white magic

I just looked at this thread

forums.catholic.com/showthread.php?t=898881

and I googled “santeria candles”. This took me to various “white magic” resources and one even showing you how to use the votive candles together with a Psalm to get the desired “results”

groups.yahoo.com/neo/groups/houstonpi-2/conversations/topics/10450

I am also converting to Catholicism and although I see how Catholics use these candles I wonder how they can also be associated with santeria and white magic?

dreamfleur,

Glad to hear you’re coming home.

I understand your concern, but no need to worry. As you probably know, the only difference between “white” magic and “black” is intent–the latter has the added sin of malice–but both are of the devil.

Our holy religion has many elements to it, deep spirituality, many devotions, and a rich culture, or rather family of cultures (according to different rites, Eastern and Western) which developed over hundreds of years. Unfortunately, some people find certain elements of our religion attractive, but instead of embracing the whole religion, they take only the parts they like, and mix it with their own beliefs. The same thing happens in the realm of doctrine, thus all the Protestant religions. In the realm of devotions and spirituality, it tends to be occultists and pagans. This does not mean the devotional elements themselves are tainted because they are “associated with paganism” anymore than the doctrine of the Trinity is tainted because it is held by Protestants.

Probably you’re less comfortable with some of the devotional elements because they are conspicuously absent from the religion you’re converting from. I had a similar experience coming from evangelicalism. But once you understand that the devotions have their proper place, that–when properly used–they are powerful means of drawing closer to our Lord, I think you will come to be quite at home with them.

Hey, I’m the starter of that thread. I know how you feel, I was so set on getting some candles from the local grocery store, then when I started googling them, and seeing all the connections they had with pagan practices it made me uncomfortable. Especially since the candles with St. Jude are on the same shelf with Santa Muerte. Seeing all of that made me wonder if these candles were a legitimate Catholic practice or that of Folk Catholicism.

I know this isn’t a good reply, I just wanted to let you know that I’m in the same boat that you, especially since that was my thread, haha.

The best answer is to call a priest. Different cultures have votive candles with the Blessed Virgin on them, but I do not know if they are considered a legitimate type of candle for this kind of use.

White magic is not considered a good thing. Again, talk to a priest.

God bless,
Ed

Don’t worry about what other people are doing with these candles. Here in the US, people use candles for secular reasons, such as on birthday cakes, at restaurants, for decorations (especially at Christmas time), and so on. They are also used in sacred settings such as at church. Just because some people try to use them for evil does not mean that candles are in themselves evil. The same can be said of candles with pictures of Christ, His Mother, and the Saints.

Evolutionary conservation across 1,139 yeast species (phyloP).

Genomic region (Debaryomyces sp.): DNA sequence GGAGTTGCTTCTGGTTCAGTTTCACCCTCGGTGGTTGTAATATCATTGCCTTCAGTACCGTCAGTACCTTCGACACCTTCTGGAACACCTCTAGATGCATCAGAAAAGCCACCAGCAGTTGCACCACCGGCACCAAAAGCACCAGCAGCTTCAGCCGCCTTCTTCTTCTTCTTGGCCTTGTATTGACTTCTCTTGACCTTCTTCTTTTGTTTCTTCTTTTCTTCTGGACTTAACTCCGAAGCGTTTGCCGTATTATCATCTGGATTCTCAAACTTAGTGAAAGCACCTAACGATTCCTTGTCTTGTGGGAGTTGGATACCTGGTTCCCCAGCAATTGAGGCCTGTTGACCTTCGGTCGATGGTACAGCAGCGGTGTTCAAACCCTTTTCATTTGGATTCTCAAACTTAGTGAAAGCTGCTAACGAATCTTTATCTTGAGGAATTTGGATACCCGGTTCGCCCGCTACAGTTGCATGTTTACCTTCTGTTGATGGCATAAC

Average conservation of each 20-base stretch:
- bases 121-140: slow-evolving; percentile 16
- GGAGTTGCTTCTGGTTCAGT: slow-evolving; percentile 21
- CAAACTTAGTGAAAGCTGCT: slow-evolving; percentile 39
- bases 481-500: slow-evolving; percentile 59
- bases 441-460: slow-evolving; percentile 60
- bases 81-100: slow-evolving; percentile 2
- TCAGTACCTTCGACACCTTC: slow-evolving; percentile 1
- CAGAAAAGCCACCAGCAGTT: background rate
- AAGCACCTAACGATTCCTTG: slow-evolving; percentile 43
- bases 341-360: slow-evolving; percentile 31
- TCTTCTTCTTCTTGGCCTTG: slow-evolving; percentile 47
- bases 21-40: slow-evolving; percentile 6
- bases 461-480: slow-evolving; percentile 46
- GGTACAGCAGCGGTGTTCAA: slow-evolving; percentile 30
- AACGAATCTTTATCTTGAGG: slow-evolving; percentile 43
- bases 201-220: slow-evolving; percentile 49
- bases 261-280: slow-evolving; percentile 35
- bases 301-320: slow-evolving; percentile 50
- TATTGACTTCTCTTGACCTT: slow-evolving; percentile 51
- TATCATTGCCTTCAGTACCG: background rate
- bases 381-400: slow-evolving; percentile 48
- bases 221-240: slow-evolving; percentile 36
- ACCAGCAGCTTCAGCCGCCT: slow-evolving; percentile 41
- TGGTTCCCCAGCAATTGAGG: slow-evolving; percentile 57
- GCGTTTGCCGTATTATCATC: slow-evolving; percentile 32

We Catholics are absolute forbidden from trying to manipulate God through practices that are “guaranteed to bring results!” That is considered the realm of the occult, and taking on occult practices is a sin of grave matter.

Does that mean there are NO Catholics who engage in occult practices? Of course not. In any religion, there will be members who through ignorance, defiance, etc., disregard the teachings of their religion to do their own thing – even though they still claim to be members of that religion!

We cannot control what anyone does with a rosary, a crucifix, or a picture of a Saint. If some people use these items for evil, we should pray for them. But that doesn’t make all such items evil.

Thanks for asking such a great question!

God bless you!

Gertie

I’m not the OP, but I am the OP of the post she’s talking about. Thank you for putting it this way. This really helped me out and made me think.

I did a little research on “santeria” and it gave me some insight. Basically some of these converts were “forced” to be baptized but wanted to keep their pagan deities so they superimposed them onto the images of the saints, just with different names.

This helped me to understand that, as was mentioned above, each culture takes what is attractive from Catholicism and adopts/adapts it to fulfill their needs.

The other day at the store together with the incense with the Sacred Heart of Jesus and others I noticed an incense for the “7 powers” (or something like that) it had a prayer on the back that mentioned “God” etc. I felt kind of uncomfortable with it. Now I understand that this was “santeria”.

My oh my does Catholicism have soooooo much for me to learn!!!:eek:

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